Retro Review: Beetlejuice
We look at some of Tim Burton’s best creepy movies, staring with the classic Beetlejuice.
Tim Burton has been having trouble lately. His films are increasingly formulaic and have become insular, featuring a very small repeating cast. Quick, name his last film that didn’t have either Johnny Depp or Helena Bonham Carter in the cast? Struggling a bit? We’ve been pretty harsh to Mr. Burton lately, but only because his latest outings have failed to catch the spark of his amazing early career. Much like his leading man, Johnny Depp, it’s scary to think their best work is behind them. Here’s keeping a finger crossed for Beetlejuice 2!
The reason that project receives such hyperventilating online is how warmly we all remember the original. Does it stand up to review nearly 30 years later? Yes, but for reasons you may not suspect.
Adam and Barbara Maitland are the quintessential happy couple. They collaborate artistically, even running an art supply store in their sleepy Connecticut town. They’re deeply in love, and have their whole life in front of them…until a freak accident sends them into the local river. They arrive back at home, but find everything old and dusty, with a for sale sign out front and an odd book on the end table: The Handbook for the Recently Deceased. Adam and Barbara are dead, and they’re forced to haunt their old home for 125 years.
This seems like an idyllic situation, minus all the dust, until their house is sold to the Deetz, a neurotic couple from NYC with a death-obsessed young daughter. Unable to make the Deetz turn tail and run, they turn to a “bio-exorcist”, Beetlejuice, who plays for keeps when it comes to evicting the living.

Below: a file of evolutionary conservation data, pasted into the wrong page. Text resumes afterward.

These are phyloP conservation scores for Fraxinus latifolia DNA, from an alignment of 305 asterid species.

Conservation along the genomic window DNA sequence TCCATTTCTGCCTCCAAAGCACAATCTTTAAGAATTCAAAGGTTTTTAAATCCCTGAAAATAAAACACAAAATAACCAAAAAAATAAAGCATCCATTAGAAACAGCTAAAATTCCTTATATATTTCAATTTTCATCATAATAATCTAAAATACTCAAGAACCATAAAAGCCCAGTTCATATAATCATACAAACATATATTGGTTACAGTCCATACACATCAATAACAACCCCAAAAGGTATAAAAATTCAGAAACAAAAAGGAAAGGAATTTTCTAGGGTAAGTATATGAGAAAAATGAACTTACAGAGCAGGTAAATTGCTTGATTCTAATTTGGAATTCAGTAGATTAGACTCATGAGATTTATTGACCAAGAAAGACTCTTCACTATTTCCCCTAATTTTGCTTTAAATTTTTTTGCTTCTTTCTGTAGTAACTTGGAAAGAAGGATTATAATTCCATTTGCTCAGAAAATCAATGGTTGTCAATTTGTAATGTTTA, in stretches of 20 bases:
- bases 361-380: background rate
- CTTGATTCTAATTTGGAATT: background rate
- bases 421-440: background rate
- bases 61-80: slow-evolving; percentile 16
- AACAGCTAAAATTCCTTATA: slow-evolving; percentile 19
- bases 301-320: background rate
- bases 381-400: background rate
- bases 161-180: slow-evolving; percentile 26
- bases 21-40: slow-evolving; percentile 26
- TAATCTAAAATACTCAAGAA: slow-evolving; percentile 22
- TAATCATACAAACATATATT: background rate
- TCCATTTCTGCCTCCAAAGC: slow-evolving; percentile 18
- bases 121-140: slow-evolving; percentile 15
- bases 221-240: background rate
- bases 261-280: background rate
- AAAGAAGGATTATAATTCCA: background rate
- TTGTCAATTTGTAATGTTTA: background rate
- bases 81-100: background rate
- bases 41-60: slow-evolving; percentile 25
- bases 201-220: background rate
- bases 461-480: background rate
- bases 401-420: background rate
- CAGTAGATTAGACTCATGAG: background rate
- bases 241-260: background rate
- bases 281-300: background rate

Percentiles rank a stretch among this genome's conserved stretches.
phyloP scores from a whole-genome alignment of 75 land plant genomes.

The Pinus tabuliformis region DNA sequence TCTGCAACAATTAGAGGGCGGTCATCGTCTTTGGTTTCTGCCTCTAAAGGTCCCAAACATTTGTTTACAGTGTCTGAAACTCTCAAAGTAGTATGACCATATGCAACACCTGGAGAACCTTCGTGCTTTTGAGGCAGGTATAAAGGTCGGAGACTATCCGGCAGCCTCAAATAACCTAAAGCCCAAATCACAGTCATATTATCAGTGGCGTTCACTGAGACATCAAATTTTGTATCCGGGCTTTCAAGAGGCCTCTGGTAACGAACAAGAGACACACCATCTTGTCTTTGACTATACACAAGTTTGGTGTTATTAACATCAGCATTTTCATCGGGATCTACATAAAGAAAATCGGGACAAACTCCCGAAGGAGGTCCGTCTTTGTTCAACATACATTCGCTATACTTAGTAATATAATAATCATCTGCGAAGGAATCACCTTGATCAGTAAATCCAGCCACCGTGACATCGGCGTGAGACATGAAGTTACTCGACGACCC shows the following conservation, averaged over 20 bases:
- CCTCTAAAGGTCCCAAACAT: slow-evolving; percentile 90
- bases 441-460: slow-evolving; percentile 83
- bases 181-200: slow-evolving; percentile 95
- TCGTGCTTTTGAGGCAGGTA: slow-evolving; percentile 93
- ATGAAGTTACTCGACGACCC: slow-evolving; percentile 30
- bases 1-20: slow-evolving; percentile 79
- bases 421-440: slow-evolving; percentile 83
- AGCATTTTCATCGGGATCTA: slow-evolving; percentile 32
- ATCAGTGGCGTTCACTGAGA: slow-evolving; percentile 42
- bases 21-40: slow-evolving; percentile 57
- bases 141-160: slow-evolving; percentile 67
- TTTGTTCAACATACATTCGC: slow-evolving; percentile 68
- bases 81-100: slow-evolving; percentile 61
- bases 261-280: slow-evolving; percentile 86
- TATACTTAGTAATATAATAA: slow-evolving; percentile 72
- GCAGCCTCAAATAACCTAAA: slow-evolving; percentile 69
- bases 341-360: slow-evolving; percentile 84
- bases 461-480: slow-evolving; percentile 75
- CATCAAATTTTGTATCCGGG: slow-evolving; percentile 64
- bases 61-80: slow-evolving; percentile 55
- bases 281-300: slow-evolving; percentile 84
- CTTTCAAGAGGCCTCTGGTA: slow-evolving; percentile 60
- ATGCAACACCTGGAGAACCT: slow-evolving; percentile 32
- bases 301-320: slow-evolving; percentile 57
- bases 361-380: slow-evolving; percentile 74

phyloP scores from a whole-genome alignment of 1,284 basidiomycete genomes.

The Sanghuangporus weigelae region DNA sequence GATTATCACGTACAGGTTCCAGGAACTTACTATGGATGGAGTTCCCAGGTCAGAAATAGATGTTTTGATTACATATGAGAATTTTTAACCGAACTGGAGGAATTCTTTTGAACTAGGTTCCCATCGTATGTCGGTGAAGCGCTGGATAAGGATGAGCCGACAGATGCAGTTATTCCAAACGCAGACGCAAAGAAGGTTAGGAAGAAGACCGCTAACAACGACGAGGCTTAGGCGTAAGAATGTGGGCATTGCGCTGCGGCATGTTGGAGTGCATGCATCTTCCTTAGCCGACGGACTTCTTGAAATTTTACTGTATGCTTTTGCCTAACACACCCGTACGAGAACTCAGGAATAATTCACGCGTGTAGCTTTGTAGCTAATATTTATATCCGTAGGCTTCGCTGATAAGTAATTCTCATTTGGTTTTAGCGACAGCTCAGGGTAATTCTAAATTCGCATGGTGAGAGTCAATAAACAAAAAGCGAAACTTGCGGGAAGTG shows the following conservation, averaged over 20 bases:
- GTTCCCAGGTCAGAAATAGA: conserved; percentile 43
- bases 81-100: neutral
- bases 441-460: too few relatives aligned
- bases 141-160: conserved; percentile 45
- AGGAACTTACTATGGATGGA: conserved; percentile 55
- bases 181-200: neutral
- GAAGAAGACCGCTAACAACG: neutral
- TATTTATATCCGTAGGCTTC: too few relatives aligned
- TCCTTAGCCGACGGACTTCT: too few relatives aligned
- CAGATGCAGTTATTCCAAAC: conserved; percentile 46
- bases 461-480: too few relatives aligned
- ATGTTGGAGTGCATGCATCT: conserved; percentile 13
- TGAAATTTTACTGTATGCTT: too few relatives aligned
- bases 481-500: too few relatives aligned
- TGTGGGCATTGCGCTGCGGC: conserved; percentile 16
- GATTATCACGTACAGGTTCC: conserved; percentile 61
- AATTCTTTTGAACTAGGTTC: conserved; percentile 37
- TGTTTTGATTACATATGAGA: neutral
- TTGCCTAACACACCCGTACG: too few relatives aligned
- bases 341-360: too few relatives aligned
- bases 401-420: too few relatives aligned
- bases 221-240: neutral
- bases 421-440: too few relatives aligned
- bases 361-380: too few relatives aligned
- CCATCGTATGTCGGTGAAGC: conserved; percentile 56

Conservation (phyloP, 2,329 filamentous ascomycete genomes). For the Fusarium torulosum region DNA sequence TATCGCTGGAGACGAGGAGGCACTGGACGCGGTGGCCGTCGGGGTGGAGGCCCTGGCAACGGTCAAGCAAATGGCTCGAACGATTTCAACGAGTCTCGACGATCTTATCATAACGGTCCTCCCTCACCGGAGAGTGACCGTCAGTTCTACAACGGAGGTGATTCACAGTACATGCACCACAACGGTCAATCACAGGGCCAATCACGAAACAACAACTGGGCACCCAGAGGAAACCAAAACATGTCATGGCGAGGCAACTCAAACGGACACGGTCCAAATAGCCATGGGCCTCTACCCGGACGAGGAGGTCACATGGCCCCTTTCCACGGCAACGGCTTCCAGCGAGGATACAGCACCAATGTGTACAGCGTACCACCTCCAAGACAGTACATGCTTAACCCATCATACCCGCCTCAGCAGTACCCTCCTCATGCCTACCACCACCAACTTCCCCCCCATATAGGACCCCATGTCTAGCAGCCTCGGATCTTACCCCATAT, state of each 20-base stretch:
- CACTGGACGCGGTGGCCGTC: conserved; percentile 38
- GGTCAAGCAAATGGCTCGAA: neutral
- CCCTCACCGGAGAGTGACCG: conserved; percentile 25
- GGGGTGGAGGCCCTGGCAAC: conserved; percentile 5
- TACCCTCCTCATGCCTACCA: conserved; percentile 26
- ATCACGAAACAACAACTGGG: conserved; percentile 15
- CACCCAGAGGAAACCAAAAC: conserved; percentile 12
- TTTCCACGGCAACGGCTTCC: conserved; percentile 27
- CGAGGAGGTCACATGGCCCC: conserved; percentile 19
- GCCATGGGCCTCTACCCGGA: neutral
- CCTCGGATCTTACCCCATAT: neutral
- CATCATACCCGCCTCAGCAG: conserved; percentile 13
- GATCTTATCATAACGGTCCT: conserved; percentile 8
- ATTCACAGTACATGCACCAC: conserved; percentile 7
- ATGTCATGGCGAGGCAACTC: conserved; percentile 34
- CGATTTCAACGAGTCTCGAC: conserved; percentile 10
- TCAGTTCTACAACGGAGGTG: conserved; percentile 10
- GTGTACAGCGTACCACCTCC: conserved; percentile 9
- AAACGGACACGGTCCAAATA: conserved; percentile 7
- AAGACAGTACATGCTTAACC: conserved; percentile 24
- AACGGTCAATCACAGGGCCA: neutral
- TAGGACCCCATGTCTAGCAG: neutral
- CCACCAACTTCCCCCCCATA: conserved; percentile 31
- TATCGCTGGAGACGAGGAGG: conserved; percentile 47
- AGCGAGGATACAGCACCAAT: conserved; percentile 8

Weirder Than Life
The charm of many Tim Burton films is that they are supremely weird. I would say this only works when they are weird in an internally consistent way and in ways that are just off of center. Edward Scissor Hands is weird…but all of the characters feel real. They’re people you would meet in real life, just in Tim Burton’s world they have blades for fingers. The social lives of these people are real. If you’re being treated like crap because you’re different, it doesn’t essentially matter if it’s because you like polka or because you have scissor digits. Sure, the mechanics are going to be dissimilar, but if the level of heat you get is the same, it doesn’t matter to you psychologically.
The sleepy Connecticut town of Beetlejuice is slightly weird the way Pee-Wee Herman‘s home town is weird. They’re OK on the surface, but they have some messed up mental processes. The people all accept some really wonky stuff. They still are normal, but they are fine with strangeness. This is especially true of the Maitlands, Adam and Barbara.
The first time you watched Beetlejuice you probably only remembered two characters: Beetlejuice and Lydia. Not just because of the weird-ass cartoon that featured those two (despite the movie having their relationship be decidedly not cool for Lydia.) They’re the weird ones. Just like Edward Scissor Hands, just in inverse. The weirdo (BJ, ESH) are after the slightly strange girl (Winona Ryder in both cases) but she reacts differently in each situation. That’s the high-school psychology experiment at the heart of Tim Burton’s early work. But that’s not the heart of the story.